Monsters, Mushroom Clouds, and the Cold War
M. Keith Booker
Since its heyday in the 1950s, science fiction has captured the American imagination by transporting readers to distant galaxies and far-flung futures. But a University of Arkansas researcher claims the themes of sci-fi books and movies are far from otherworldly. In fact, they offer profound commentary on the political, social and economic climate of this country.
Focusing on what he terms “the long 1950s”–from 1946 to 1964–Keith Booker, professor of English, finds political and post-holocaust themes embedded in much of science fiction. In many books and films, extraterrestrial beings or futuristic utopian societies represent more than flights of fancy. Rather, they reveal the author’s misgivings about the increasing alienation and routinization of American society at the time. Further, Booker draws ties between alien invasion plots and monster movies and the growing xenophobia that gripped Americans during the Cold War era.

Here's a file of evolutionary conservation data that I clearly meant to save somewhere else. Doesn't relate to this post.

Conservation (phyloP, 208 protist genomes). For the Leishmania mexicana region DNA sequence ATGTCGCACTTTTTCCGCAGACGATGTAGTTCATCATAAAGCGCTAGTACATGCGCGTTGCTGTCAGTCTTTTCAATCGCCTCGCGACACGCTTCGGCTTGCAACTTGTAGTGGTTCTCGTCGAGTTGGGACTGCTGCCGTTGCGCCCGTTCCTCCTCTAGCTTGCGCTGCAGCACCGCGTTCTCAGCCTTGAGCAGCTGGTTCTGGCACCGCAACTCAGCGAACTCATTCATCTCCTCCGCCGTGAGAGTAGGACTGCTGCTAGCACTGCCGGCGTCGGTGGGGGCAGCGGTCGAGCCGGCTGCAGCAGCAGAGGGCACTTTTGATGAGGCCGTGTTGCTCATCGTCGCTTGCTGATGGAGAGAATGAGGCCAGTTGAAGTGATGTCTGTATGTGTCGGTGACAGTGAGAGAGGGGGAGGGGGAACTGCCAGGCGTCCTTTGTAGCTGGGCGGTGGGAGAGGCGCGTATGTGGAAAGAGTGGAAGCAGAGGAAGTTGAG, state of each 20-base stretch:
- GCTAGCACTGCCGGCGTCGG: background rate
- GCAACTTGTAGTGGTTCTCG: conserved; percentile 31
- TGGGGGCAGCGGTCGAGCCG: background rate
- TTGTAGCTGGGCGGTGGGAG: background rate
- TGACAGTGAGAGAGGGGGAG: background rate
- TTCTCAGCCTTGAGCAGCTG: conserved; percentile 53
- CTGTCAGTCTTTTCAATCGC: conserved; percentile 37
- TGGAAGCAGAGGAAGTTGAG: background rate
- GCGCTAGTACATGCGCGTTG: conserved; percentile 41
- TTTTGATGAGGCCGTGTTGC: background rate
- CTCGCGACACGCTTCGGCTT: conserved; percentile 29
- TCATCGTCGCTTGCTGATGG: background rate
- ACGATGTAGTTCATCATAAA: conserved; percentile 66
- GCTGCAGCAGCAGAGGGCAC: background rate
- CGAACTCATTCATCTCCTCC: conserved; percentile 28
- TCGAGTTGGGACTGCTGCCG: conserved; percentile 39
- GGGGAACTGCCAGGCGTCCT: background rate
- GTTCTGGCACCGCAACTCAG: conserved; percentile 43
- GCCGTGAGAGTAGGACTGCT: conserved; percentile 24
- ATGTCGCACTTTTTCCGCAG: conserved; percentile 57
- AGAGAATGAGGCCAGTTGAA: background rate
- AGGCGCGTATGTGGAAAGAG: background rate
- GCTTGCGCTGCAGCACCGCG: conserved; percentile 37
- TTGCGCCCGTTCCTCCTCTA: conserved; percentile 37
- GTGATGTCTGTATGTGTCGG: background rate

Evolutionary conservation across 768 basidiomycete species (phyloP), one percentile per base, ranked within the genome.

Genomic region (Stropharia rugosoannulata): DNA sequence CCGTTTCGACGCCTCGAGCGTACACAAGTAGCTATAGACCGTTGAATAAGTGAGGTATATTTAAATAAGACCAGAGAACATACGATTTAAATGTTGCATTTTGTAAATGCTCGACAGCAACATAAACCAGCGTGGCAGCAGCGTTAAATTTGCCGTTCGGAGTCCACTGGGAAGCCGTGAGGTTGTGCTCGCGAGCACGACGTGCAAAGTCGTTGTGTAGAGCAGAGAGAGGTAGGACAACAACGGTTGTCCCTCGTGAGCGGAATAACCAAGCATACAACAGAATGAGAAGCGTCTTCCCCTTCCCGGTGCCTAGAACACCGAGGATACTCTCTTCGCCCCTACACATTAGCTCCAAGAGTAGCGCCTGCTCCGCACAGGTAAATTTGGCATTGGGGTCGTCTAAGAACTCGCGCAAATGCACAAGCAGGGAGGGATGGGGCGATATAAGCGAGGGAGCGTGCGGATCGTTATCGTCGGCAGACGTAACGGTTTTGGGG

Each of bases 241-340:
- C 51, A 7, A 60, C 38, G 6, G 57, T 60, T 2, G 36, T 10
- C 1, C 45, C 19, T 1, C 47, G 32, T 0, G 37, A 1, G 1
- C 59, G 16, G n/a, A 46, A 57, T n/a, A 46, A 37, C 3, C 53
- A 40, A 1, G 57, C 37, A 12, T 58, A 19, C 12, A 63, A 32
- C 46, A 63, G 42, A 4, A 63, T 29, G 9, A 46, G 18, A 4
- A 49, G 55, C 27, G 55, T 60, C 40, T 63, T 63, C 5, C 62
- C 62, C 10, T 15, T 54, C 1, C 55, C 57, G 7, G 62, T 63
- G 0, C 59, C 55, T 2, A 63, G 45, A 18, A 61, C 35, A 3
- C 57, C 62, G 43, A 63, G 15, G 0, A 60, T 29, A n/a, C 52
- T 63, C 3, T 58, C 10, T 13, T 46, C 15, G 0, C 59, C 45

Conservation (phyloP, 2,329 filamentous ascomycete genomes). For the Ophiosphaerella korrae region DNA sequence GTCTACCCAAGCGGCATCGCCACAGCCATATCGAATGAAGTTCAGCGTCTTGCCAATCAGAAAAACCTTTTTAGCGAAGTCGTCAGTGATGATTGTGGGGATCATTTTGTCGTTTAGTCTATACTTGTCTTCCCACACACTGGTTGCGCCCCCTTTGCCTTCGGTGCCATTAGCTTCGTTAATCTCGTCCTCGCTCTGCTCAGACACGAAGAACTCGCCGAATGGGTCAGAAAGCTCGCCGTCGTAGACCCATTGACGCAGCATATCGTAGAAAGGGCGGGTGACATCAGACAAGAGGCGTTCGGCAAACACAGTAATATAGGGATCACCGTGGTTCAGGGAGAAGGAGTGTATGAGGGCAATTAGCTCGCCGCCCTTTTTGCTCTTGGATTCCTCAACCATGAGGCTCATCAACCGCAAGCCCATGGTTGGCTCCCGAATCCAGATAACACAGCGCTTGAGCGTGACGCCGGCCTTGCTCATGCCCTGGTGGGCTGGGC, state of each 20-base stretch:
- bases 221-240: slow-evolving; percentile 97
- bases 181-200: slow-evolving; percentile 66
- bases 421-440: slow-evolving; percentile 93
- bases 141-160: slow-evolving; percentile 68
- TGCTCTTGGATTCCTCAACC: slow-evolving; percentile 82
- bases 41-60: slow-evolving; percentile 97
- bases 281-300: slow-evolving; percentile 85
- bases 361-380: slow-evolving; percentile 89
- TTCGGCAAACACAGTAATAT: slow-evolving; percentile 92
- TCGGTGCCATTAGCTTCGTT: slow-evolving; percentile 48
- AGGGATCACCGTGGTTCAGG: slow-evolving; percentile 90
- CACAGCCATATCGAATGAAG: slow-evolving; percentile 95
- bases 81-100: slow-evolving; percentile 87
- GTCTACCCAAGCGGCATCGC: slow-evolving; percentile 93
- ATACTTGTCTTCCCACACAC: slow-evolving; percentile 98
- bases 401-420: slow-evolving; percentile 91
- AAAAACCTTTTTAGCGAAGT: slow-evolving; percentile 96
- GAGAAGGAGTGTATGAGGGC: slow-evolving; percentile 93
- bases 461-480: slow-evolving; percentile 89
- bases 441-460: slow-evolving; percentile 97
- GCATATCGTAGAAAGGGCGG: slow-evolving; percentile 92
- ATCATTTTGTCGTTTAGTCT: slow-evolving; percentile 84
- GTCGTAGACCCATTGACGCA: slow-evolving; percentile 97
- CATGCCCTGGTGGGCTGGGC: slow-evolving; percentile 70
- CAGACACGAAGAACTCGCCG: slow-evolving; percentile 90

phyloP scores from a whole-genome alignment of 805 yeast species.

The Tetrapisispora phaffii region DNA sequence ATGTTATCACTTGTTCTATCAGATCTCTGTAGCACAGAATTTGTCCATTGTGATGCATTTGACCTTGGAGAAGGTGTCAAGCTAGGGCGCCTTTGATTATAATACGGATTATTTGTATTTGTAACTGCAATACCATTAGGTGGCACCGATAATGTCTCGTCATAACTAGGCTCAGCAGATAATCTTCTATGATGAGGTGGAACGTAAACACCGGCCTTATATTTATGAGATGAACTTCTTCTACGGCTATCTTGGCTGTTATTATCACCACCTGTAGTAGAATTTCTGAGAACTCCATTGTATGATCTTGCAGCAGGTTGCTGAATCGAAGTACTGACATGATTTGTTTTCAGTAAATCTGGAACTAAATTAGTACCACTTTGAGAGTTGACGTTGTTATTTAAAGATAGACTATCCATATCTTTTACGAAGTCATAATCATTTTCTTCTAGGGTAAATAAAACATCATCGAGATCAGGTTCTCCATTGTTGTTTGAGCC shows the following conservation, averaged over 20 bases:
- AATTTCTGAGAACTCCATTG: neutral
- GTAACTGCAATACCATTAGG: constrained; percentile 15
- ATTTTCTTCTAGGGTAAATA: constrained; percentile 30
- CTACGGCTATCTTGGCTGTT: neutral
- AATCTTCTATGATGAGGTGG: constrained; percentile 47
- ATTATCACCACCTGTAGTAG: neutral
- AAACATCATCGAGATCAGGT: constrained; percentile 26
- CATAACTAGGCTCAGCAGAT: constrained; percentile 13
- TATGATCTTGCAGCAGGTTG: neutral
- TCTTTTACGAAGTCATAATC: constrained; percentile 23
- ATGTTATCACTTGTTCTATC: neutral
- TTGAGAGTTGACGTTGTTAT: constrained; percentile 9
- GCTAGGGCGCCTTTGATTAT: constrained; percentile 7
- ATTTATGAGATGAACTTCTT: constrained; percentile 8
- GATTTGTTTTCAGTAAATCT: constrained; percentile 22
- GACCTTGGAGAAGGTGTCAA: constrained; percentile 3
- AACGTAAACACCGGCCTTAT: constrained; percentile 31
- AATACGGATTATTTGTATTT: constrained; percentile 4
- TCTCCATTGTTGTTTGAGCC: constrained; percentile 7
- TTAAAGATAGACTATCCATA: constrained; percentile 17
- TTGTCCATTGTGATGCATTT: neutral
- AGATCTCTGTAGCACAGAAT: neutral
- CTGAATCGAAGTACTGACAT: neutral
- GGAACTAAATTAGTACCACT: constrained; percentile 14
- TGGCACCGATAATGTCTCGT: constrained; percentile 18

By luring readers into fantastical landscapes and plot lines, writers of science fiction essentially assumed control of reality, at which point they could pursue political, social and economic policies to their most radical end. The result is a form of social criticism, safe because it’s couched as fiction, popular because it entertains.